As a Support Engineer for SoftGrid and App-V, a question that I ask a lot from my customers is “Can I take a look at the documentation you used or created for this sequence?” Most of the time the answer is that no such documentation exists. I also know that the times where I have had documentation available, it has been invaluable for troubleshooting.
This series of articles is going to show you how to use screen recording software to create a “video recipe” to document the steps followed for sequencing an application.
Why create a video recipe?
- It is an easy way to document your process
- No stop/start grabbing screenshots and typing instructions
- Easy to follow along and reproduce steps.
- No gaps between the process followed and the documentation.
There are several applications available for recording what happens on your computer. For this series I will focus on the following four applications:
- Microsoft Office Labs Community Clips
- TechSmith Camtasia
- Adobe Captivate
- Microsoft Expression Encoder
For each of these, we will go through their basic ability to capture what happens while you sequence. I’ll also have a second wave of articles that show some of the advanced features of each program. The advanced features will let you go back after the fact and add detail to your video documentation. Going back and adding the detail to a successful sequence will make it even easier for someone, or even yourself, to repeat a successful sequence when the need arises.
Although the four programs above are all different, there are some general best practices that apply to the process.
- NEVER install the screen recording software on the sequencer.
- As you all know, your Sequencer should be clean except for any required pre-requisite installs
- DO install the screen recording software on a machine that allows you to see and access the sequencer via a remote session.
- This actually improves the performance of the recording because the CPU load for recording is one computer and your Sequencer load is on another CPU.
- If you must, you can install on the same machine as your VMs, but just be sure that it is installed on the host machine, not the Sequencer.
- Start your recording with a notification of any pre-requisites installed on the Sequencer.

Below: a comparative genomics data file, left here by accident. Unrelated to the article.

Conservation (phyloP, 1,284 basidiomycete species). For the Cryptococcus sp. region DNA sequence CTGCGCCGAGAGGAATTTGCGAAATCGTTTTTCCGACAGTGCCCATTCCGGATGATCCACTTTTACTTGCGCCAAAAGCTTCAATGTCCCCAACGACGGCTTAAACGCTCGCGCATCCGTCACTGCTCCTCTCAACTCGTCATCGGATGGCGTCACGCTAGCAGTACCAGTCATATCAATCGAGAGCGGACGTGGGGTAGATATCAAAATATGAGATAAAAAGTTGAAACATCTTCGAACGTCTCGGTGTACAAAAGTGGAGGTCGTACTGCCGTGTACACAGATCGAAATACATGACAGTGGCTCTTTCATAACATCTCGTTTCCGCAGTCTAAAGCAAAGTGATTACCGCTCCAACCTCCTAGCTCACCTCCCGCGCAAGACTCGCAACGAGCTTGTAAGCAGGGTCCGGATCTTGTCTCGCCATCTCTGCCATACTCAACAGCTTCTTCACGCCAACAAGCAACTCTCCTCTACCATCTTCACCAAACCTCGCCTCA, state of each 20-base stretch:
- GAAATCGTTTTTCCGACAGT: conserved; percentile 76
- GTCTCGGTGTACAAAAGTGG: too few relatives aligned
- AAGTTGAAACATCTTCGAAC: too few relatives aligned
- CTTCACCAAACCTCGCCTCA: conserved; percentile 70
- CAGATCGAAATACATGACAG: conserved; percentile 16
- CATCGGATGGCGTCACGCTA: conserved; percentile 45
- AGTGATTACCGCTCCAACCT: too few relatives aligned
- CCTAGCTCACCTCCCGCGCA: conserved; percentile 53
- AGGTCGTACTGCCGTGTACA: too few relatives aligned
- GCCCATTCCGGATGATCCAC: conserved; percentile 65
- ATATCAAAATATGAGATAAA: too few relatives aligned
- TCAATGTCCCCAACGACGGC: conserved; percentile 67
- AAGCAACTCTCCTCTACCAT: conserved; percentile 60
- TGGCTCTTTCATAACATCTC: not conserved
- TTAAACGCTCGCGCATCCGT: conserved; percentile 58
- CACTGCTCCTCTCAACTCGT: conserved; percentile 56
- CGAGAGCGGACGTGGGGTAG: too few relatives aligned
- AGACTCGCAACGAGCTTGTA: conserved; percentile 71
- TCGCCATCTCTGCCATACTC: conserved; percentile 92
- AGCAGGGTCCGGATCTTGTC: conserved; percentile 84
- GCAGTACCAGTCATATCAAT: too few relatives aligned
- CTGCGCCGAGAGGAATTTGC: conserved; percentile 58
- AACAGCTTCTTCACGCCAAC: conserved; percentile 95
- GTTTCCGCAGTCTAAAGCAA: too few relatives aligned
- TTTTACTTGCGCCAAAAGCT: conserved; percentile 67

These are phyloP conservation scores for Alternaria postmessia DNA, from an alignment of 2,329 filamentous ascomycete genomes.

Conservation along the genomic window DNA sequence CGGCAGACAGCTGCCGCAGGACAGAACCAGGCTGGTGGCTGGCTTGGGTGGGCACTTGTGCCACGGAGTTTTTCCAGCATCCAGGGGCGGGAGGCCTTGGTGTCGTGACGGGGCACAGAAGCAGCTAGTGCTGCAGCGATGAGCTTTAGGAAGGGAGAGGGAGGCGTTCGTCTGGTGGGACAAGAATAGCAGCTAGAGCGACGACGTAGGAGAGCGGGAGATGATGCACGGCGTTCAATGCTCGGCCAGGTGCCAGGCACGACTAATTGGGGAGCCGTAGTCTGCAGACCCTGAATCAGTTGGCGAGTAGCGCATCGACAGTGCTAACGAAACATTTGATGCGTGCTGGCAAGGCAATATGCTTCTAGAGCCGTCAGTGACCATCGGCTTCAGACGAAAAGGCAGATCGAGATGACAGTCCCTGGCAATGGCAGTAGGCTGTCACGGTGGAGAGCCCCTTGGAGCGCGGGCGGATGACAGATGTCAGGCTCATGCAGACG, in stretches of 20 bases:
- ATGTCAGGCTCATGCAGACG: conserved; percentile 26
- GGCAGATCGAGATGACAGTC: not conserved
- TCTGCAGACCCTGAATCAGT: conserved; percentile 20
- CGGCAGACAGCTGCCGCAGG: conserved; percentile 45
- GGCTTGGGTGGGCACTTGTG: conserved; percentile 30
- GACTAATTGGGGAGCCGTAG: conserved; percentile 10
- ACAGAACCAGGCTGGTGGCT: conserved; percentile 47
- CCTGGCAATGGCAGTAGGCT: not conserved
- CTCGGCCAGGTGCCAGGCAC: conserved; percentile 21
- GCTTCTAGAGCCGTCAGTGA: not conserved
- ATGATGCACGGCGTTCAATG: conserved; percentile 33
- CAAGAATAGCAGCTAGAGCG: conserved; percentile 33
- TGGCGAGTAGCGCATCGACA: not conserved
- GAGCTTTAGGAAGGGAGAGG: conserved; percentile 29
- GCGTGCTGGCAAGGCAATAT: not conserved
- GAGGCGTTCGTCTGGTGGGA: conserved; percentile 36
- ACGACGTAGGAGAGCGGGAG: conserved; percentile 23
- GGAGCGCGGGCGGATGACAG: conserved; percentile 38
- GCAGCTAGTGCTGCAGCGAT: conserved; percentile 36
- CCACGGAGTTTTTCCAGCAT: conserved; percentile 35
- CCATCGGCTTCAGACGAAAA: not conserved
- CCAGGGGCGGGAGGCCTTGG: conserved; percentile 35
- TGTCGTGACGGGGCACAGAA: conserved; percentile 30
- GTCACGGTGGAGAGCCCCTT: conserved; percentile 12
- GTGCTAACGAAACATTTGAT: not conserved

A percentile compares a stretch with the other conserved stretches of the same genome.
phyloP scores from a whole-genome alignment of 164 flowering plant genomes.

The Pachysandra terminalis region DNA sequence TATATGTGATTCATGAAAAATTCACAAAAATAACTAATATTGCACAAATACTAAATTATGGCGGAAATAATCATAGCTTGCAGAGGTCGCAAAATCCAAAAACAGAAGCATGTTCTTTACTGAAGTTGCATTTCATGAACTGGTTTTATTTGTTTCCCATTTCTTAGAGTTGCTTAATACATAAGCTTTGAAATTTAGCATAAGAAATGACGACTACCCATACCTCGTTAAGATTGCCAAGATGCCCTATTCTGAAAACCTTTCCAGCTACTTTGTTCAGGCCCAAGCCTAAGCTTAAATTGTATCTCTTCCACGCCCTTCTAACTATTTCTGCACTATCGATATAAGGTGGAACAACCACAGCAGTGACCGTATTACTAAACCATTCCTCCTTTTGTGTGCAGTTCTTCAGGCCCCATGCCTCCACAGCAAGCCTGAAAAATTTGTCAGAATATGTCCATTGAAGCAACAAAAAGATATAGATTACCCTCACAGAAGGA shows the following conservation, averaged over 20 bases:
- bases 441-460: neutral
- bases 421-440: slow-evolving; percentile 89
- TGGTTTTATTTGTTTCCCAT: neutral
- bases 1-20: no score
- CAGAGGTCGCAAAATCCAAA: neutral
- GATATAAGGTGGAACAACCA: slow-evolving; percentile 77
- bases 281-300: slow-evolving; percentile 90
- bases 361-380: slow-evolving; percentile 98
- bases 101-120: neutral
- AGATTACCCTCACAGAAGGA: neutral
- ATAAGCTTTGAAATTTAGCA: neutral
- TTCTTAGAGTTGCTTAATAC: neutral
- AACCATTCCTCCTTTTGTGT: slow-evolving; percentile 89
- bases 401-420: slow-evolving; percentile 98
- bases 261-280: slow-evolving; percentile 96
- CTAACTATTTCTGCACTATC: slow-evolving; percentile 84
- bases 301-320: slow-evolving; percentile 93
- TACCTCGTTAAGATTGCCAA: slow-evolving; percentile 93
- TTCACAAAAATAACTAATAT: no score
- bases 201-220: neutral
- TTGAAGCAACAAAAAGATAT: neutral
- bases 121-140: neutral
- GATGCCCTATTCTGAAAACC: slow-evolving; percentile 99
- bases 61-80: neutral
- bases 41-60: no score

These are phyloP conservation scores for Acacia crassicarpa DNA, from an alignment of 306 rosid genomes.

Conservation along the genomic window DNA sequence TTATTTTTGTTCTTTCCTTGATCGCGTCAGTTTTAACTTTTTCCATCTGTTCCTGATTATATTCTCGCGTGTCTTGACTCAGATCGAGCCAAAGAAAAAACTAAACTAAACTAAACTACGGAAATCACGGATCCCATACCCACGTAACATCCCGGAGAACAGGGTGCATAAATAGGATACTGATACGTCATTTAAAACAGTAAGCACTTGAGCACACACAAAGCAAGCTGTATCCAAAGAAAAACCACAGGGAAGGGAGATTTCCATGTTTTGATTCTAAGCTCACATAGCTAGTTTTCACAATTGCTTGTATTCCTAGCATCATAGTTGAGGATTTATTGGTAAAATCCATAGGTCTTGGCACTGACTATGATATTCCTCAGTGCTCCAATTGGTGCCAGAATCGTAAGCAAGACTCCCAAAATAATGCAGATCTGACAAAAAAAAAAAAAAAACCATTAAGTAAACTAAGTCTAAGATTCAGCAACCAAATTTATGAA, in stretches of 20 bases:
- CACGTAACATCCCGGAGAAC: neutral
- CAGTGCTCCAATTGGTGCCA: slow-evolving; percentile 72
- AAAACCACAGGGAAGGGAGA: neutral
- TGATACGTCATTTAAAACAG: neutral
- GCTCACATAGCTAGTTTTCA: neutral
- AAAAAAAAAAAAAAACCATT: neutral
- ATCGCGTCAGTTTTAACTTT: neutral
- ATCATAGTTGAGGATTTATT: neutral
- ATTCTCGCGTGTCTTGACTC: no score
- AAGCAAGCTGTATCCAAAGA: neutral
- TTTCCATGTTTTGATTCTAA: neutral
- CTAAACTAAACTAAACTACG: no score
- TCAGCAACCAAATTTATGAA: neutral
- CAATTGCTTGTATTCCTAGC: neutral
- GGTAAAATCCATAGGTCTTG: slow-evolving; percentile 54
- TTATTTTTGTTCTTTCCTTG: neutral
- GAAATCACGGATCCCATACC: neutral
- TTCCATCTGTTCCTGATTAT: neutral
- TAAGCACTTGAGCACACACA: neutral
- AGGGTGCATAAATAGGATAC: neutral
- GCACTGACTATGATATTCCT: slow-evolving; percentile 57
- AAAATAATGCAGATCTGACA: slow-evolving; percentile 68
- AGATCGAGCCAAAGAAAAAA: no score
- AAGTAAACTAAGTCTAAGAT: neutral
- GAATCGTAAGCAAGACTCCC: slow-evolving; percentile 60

- This can be as simple as an open Notepad document stating, for example, that Office 2007 is locally installed.
- Let this stay up for a few seconds, and close it before you start sequencing.
- Be aware of your mouse movements.
- Sometimes we know a program cold and can fly through the installation. Keep in mind that someone else may need this video and have to follow along. When you move your mouse to something that needs to be selected or clicked, let it hang there for a second or two.
- Even if you are not recording audio, which probably isn’t necessary, use a pace as if you were explaining your steps to someone.
- It’s okay to pause.
- Some programs take a LONG time to install and it doesn’t necessarily help anybody to watch a progress bar move at a snail’s pace.
- Not every recording screen recording software has a pause option, but, for example, F9 will toggle pause/record in Camtasia.
- Save your recording in the application native format.
- This may seem obvious, but most of these recording programs are just recording to a temp file that will disappear when the application exits. If you don’t explicitly save your recording, it will be gone.
- Saving in your programs native, and typically default, format will allow you to do some advanced editing and documentation.
In Part 2 of this series, we will start by using Microsoft’s free tool, Community Clips.
UPDATE: The Community Clips experiment has been completed and is no longer available. The screen recording tool is still available for download here.
If you have any questions, or want to see something else addressed along the way, please be sure to leave a comment.
Steve Bucci | Senior Support Engineer